Canadian Thanksgiving, which we celebrated this month, is a time of brilliant colour, such as in our tree illustration. It is a time of gratitude for a bountiful harvest, often creating new and lasting memories. Years later, I can still bring to mind the colour and smells after decorating my local church each year at harvest time. In supporting someone recently who is experiencing grief, I discovered some words by Earl A. Grollman on memories, from his Time Remembered Journal: Memory is a master painter - lining indelible images upon your mind's canvas with reminiscences both happy and sad. Nature is also a master painter with splendour showing up in significant ways each season. A few days ago I gave my nephew a birthday card with a magnificent autumn tree, suggesting that each time he saw one, he pause and feel it smiling at him.
A former associate from an earlier career often shared an expression in his workshops: Time: Non-refundable fragments of eternity. Birthdays can bring a heightened awareness to the swift passage of time. I can attest to that; hence my theme for this year of Completing Incompletes. Do you prioritize activities for each day, or have a weekly or master plan? Most important, do you schedule time for you, for reflection or thoughtful reading before you go rushing into the day? Do I? The intention is in place but no, not always. Yet, when I do, my day is calmer and much more productive.
During my recent black-belt decluttering feat, which included donating, shredding, sorting and reorganizing, I discovered a tiny post-it note with the words: Dorothy, you have all the ingredients, now what is the recipe? It had been hidden in a file for a long time, and was a wise and appropriate comment, as at that time my lifetime experiences were numerous, often with a kit-bag full of possibilities, but lacking in specificity. Can you relate? So often we have all the ingredients, but do we have a recipe in mind, or a focus of something that gives us joy in the process? Or, do we bury it amidst life's busyness?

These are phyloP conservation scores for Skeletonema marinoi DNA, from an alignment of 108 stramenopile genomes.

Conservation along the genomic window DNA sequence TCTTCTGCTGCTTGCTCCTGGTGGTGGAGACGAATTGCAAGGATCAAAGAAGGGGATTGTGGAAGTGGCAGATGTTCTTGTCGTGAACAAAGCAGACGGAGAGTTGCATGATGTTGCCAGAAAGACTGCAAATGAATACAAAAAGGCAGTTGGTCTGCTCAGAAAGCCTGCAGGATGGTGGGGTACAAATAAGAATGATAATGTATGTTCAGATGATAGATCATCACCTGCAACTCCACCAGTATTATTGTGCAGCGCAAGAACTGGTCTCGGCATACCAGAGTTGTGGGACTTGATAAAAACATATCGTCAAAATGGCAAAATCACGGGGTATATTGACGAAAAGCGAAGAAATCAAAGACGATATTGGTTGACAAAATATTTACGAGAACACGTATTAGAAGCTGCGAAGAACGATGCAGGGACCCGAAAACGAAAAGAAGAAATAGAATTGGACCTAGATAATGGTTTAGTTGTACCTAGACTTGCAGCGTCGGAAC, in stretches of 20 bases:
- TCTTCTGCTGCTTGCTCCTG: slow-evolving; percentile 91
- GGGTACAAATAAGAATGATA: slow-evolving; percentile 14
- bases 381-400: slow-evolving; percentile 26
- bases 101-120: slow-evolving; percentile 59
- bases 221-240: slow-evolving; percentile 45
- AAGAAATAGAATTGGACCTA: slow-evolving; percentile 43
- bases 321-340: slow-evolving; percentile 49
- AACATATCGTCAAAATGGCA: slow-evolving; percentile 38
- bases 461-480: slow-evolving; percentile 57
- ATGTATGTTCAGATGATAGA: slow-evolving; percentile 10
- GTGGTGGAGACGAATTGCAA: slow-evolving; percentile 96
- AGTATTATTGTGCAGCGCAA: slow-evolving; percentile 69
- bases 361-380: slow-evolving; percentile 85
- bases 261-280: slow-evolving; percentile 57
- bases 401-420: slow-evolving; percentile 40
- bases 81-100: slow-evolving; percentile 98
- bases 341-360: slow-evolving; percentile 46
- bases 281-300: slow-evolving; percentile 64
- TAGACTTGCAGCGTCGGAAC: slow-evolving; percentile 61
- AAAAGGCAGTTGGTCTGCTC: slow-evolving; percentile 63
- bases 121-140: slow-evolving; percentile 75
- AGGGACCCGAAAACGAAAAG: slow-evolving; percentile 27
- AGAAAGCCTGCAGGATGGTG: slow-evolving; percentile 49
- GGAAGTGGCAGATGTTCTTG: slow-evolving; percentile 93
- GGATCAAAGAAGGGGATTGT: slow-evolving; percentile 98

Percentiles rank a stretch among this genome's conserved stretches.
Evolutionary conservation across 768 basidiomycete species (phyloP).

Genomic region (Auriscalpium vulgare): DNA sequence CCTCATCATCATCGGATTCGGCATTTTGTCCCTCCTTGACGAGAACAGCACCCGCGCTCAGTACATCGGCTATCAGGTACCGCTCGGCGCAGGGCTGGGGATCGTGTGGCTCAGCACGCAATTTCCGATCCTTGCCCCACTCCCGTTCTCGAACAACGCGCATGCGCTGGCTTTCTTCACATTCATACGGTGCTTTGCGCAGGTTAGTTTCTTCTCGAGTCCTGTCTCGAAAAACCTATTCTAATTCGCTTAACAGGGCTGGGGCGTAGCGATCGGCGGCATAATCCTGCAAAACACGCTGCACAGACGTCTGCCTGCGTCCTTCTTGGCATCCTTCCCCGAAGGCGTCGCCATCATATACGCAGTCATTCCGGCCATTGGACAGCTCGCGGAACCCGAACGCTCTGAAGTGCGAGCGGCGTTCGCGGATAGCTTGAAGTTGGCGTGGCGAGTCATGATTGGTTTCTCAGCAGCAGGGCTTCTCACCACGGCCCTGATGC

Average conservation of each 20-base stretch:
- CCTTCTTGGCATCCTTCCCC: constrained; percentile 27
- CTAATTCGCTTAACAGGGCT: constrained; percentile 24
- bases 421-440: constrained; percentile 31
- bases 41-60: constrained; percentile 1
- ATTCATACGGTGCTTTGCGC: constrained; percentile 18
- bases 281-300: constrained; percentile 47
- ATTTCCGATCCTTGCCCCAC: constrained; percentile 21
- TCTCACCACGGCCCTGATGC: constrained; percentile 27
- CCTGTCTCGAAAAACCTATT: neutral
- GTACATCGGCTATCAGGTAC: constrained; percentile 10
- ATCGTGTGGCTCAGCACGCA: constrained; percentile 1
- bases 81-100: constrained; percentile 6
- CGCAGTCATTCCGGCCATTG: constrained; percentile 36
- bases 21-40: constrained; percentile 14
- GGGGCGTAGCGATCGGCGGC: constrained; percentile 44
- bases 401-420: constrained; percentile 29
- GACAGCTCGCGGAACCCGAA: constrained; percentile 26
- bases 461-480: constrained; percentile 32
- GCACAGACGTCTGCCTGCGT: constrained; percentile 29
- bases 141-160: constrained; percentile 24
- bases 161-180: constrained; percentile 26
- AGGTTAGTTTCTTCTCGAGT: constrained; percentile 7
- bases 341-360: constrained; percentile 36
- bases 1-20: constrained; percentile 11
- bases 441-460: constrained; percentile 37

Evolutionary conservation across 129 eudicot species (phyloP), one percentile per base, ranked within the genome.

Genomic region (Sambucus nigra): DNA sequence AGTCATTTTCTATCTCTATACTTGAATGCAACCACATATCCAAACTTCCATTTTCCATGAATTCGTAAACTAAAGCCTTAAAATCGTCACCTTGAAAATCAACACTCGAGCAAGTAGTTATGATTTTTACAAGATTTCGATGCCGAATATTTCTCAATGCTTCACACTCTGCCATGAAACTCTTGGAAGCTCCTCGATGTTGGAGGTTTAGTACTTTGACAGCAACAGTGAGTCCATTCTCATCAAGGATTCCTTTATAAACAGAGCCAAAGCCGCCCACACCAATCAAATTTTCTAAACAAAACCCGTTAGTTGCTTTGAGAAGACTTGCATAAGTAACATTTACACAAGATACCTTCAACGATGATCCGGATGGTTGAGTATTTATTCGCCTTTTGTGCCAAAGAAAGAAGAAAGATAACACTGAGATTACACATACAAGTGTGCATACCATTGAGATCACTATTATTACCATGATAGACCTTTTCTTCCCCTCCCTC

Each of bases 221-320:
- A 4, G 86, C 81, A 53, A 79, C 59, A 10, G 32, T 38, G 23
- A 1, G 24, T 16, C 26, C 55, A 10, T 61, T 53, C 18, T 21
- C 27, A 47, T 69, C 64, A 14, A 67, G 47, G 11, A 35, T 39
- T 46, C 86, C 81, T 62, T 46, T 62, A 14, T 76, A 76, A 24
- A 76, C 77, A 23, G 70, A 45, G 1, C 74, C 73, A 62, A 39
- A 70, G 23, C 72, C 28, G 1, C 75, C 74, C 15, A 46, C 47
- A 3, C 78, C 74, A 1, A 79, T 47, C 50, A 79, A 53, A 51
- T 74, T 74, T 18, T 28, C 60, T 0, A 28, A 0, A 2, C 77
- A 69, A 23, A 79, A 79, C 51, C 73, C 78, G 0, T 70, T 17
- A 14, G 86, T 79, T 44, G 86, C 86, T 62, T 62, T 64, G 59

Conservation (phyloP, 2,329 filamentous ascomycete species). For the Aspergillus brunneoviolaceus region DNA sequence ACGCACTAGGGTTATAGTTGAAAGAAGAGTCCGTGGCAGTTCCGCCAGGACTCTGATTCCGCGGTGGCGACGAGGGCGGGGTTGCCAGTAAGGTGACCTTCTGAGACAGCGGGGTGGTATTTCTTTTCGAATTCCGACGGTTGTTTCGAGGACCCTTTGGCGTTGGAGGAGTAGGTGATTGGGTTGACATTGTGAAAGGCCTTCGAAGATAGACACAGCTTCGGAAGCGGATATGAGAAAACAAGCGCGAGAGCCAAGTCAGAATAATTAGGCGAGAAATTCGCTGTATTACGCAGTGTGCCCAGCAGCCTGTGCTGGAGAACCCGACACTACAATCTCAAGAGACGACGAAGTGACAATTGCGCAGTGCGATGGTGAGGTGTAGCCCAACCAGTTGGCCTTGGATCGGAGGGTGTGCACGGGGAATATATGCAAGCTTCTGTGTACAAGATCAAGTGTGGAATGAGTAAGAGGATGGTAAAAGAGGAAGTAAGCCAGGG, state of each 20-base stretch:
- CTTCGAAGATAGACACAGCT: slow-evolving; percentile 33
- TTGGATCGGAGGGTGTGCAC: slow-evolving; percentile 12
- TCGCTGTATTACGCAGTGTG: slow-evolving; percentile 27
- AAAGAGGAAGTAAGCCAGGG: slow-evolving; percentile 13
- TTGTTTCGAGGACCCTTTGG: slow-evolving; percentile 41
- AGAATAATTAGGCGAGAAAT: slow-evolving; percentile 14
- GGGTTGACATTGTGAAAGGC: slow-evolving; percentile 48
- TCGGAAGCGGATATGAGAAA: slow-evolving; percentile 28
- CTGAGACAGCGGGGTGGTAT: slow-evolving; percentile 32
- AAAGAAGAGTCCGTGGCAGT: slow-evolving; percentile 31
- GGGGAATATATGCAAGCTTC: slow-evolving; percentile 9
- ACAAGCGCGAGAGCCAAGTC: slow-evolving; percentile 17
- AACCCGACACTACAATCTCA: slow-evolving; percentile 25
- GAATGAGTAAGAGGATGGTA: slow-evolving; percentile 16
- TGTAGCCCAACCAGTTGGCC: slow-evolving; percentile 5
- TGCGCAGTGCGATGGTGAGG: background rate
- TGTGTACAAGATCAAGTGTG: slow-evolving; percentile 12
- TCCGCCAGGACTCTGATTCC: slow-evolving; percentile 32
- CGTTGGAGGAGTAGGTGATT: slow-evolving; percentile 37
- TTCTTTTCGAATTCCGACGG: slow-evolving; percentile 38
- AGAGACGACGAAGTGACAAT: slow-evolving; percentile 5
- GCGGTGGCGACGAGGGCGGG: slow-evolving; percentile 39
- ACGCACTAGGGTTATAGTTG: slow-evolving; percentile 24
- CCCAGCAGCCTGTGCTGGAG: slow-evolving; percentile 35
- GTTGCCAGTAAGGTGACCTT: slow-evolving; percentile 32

A focused intention is that of a local lady whose personal commitment is to continue reaching out to friends after recently moving into a care residence. Having led an active life and soon to be 100, she compensates for a vision challenge by having their names and phone numbers in a prominent place, written in large letters. She admits she works at it, as she wants to retain an active connection - and her friends support her by reciprocating.
On one of my last verbatim reporting assignments I stopped into a store in a small town and purchased a lacy needlepoint with words by the late legendary basketball coach, John Wooden: It's what you learn after you know it all that counts. It has remained on my wall since then as a reminder to remain open to new insights, to continue learning and reaching out to others. So do reach out to another and brighten someone's day with a warm exchange ... and surely brighten yours!
I wish you beautiful autumn days, and a bountiful harvest November Thanksgiving to our American friends. May clarity with your recipe from the rich ingredients of your life, stir some memories and add to the images on your mind's canvas.
Until next time ... Blessèd be!
Rev. Dorothy Blandford, Ph.D
Apt. 202 - 1655 Martin Drive
Surrey, BC, V4A 6E1, Canada